A Los Angeles-based rapper, who bragged about getting rich off of unemployment benefits during the height of the COVID-19 pandemic in a song, expected to plead guilty to federal fraud, the Justice Department said in a news release on Wednesday.
Fontrell Antonio Baines, who goes by the moniker “Nuke Bizzle,” admitted to 92 fraudulent Pandemic Unemployment Assistance claims that resulted in losses of over $ 700,000 and attempted losses of about $ 1.25 million, according to the department.
Baines could face up to 20 years in federal prison for one count of mail fraud. He is also expected to plead guilty to one count of illegal possession of a firearm after he admitted that he had a semi-automatic pistol and 14 rounds of ammunition while with felony convictions. This could add up to 10 years to his sentence.
In September 2020, Baines released a song on Spotify called “EDD,” a direct reference to the California Employment Development Department which administers state unemployment benefits.
“I done got rich off of EDD / Ain’t hit no more licks’ cause of EDD,” Baines rapped in the song.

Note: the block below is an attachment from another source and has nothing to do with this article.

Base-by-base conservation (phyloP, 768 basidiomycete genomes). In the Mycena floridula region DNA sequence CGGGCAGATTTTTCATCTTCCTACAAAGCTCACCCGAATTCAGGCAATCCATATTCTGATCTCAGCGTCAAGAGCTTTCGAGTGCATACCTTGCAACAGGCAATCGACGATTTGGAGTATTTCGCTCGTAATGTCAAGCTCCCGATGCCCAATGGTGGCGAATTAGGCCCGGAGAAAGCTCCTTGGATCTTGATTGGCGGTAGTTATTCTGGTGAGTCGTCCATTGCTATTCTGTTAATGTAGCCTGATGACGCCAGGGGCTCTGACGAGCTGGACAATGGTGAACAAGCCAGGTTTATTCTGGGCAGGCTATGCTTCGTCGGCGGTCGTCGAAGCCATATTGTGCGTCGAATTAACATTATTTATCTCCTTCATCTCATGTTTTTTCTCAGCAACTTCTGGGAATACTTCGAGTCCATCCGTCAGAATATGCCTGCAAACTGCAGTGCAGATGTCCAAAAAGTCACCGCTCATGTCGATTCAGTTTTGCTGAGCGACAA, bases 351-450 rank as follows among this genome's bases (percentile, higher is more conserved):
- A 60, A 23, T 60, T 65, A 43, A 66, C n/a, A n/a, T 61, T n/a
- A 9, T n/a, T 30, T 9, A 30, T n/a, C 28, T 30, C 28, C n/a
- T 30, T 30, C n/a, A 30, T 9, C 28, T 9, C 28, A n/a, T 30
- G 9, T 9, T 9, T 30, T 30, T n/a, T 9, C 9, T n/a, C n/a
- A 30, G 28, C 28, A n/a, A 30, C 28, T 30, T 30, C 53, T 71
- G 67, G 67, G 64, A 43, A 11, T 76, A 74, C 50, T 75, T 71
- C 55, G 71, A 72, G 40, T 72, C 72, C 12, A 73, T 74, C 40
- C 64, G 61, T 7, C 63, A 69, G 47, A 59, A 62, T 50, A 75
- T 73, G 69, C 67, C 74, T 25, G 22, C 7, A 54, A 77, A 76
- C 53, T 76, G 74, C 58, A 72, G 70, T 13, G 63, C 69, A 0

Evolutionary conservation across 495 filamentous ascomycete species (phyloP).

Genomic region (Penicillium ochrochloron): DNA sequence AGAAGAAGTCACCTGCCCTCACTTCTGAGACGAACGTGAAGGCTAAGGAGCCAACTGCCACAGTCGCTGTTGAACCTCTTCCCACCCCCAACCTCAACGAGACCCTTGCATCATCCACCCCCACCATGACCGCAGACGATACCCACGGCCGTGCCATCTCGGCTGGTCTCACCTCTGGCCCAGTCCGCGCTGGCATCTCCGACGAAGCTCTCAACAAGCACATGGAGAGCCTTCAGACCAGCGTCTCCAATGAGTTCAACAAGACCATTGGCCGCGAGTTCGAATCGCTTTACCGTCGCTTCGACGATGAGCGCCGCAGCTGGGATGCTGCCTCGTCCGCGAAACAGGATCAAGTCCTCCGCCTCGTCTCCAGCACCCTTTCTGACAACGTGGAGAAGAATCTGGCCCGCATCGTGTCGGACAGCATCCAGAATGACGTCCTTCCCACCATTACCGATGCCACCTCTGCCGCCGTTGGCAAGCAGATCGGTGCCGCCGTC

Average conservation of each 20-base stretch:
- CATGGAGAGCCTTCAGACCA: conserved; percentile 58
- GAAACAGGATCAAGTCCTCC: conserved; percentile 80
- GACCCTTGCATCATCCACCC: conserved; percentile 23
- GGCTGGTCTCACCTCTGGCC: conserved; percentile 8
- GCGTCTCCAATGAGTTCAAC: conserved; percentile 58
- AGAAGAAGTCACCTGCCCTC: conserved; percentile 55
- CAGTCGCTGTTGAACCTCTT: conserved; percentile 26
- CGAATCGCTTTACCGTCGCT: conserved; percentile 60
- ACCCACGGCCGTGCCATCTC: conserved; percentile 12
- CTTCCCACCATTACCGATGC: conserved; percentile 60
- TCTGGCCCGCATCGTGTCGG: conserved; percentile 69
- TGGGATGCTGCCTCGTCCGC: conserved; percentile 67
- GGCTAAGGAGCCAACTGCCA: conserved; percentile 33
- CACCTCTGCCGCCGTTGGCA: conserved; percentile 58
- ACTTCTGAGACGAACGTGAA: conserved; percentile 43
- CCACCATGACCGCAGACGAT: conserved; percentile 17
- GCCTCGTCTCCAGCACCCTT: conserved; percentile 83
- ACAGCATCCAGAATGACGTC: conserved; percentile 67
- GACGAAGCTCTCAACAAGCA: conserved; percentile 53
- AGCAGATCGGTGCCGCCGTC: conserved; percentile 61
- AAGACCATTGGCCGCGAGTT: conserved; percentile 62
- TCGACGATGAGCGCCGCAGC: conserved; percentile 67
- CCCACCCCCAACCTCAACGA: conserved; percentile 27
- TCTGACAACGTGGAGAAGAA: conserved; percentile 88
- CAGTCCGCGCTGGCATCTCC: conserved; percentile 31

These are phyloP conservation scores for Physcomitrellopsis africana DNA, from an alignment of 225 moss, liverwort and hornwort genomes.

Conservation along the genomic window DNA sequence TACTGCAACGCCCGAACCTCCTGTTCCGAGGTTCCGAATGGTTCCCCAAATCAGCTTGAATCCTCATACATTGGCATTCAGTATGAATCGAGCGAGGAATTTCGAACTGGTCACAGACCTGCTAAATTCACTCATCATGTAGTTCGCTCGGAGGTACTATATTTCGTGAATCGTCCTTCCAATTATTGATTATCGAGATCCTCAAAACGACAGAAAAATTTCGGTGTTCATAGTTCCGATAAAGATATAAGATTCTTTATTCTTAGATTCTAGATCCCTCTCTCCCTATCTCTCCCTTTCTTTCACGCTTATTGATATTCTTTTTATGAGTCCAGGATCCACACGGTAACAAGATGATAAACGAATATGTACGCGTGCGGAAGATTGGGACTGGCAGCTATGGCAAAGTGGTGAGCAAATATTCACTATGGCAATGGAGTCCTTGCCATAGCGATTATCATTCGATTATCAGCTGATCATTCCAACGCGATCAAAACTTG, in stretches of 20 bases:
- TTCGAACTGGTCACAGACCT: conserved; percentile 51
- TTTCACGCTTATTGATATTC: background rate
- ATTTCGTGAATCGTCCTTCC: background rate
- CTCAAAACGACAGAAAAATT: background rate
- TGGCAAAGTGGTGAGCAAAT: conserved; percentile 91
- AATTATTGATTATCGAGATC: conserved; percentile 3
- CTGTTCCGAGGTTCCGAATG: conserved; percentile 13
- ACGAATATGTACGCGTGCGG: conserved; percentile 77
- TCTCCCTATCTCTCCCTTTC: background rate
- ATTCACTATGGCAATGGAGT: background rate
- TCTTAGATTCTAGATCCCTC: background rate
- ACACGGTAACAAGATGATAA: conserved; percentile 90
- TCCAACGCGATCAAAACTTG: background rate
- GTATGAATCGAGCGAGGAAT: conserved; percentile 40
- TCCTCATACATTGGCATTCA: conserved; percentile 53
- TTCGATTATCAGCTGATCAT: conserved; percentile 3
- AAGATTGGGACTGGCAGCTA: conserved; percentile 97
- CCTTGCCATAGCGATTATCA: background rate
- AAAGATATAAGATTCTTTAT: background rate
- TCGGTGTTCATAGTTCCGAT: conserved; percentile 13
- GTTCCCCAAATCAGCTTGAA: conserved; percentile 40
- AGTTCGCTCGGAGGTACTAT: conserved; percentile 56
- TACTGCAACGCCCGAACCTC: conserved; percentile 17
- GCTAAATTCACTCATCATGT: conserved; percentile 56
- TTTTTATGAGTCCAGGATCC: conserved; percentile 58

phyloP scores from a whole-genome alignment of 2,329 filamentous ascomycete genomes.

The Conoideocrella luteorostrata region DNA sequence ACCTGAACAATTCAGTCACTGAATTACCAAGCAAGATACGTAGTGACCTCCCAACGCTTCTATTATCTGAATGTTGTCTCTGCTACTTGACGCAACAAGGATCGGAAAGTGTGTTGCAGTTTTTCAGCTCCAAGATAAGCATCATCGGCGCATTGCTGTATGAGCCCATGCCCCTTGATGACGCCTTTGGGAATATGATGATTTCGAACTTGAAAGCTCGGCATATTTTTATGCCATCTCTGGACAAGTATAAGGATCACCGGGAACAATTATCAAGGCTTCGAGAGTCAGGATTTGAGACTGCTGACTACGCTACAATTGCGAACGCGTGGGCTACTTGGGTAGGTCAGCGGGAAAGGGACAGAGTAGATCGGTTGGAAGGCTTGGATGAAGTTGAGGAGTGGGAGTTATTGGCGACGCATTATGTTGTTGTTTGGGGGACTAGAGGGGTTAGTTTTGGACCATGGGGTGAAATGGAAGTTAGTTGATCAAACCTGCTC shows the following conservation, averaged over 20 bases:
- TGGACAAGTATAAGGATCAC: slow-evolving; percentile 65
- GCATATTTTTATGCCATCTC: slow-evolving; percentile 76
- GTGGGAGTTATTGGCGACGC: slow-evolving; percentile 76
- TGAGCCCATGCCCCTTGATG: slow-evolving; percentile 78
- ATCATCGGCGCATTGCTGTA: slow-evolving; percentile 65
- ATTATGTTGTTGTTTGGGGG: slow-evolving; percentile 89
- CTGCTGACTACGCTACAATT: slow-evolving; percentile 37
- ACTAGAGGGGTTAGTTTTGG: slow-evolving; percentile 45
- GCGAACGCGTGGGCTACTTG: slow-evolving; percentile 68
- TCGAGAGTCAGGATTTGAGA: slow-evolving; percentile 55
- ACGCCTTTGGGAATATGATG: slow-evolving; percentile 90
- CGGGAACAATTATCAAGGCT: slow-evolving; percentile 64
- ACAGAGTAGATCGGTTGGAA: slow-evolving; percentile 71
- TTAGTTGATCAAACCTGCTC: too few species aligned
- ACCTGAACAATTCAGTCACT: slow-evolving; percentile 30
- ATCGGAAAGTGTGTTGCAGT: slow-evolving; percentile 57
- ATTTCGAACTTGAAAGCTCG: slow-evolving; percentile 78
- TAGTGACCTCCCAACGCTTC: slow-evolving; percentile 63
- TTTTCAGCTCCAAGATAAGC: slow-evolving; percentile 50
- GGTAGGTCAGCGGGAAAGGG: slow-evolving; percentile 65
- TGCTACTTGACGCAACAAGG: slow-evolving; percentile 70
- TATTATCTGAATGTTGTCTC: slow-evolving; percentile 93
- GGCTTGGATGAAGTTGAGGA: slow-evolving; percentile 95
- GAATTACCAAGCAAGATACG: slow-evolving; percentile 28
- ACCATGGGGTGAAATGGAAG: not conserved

Federal prosecutors quickly took notice, and Las Vegas Police arrested Baines on Sept. 23.
In his possession at the time were “eight debits cards, seven of which were in the names of other persons,” prosecutors said.
The debits cards were issued in the names of third parties including identifying theft victims, authorities said. The applications for the cards listed addresses Baines had access to in Beverley Hills and Koreatown, prosecutors said.
Unemployment fraud skyrocketed during the pandemic after criminals found a ripe target in federal government aid programs that sent out more than $ 5 trillion to help the most hard-hit Americans and businesses.
In California, state officials said they may have sent out more than $ 20 billion in underserved unemployment payments to criminals, The Washington Post reported.
The U.S. Department of Labor Office of Inspector General testified at a congressional hearing in March that the government may have made at least $ 163 billion in “overpayments.”